Inside the new Violence Reduction Unit at the Midlands Prison – designed for the nation’s most violent criminals


The Multipurpose Room in the new unit.

The Multipurpose Room in the new unit.

Image: Garreth MacNamee

A NEW STATE of the art prison facility designed for Ireland’s most challenging prisoners was officially opened today. 

The new National Violence Reduction Unit is based in the Midlands Prison – away from the main prison population. 

It is intended to be used for some of the country’s most prolific and violent inmates. The unit is the first of its kind in Ireland and may be rolled out in a number of different institutions in the future, according to Justice Minister Charlie Flanagan who was there to officially open the unit.

There are nearly 4,000 people in custody in Ireland today but the new facility will only be able to house a maximum of nine people. Those admitted to the unit will have a high propensity for violence. 

Prison officers will be armed with batons and will wear body cameras at all times – a new departure for the Irish Prison Service.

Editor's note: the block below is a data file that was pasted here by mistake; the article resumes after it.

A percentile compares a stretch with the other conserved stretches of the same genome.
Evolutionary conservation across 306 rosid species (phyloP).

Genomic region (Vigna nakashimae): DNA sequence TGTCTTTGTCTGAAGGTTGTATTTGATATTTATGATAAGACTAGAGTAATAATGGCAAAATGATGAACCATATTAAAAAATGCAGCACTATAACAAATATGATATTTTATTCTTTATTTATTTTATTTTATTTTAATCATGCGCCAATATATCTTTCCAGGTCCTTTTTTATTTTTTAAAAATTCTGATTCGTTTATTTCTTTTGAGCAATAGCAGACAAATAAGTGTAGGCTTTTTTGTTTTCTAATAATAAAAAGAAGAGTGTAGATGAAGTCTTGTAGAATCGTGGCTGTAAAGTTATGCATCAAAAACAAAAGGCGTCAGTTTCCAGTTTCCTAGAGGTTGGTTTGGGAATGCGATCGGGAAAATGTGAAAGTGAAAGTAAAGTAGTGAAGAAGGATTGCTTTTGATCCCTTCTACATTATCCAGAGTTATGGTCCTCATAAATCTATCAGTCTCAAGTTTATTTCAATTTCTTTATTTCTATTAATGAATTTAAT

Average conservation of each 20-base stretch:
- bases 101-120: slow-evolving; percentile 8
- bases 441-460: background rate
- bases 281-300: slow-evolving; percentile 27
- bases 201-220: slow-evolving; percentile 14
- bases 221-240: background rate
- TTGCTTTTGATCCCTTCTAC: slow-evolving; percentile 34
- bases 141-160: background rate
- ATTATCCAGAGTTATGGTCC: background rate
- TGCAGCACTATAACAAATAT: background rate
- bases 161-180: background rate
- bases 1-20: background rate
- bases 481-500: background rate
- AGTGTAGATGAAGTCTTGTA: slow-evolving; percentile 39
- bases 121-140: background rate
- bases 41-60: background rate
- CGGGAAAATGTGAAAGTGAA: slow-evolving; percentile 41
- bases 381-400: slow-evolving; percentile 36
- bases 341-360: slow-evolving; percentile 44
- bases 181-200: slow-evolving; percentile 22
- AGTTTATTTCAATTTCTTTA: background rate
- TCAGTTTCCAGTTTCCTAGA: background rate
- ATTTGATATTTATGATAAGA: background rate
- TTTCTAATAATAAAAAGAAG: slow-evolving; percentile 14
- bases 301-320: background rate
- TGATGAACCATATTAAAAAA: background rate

There are also areas where prisoners will be able to watch television and play computer games – but access to the multi purpose room will only be granted after months of intense treatment and where the team working with the prisoner feel that he has made enough progress. 

Officially opening the newly refurbished Irish Prison Service College, which is also situated on the grounds of the Midlands Prison, Charlie Flanagan said that the safety of prison officers and the potential for the rehabilitation of the most violent of our prison communities were the driving forces behind the establishment of the unit. 

He said: “The Prison Service is committed to ensuring that all staff feel safe and supported in their working environment. Earlier today I visited the new National Violence Reduction Unit in the Midlands Prison and met with the staff who will be based there. 

“The establishment of the unit marks a significant change in how the Irish Prison Service engages with those prisoners who represent the highest risk of violence to staff, to other prisoners and to our communities. 

This new approach will make the prison environment safer for all those who work and live in it. Its aim is to meet each prisoner’s complex needs, through improving their psychological health, their wellbeing, and their behaviour in a centre of excellence operated by you our highly motivated, highly trained and highly competent staff.

Source: Garreth MacNamee


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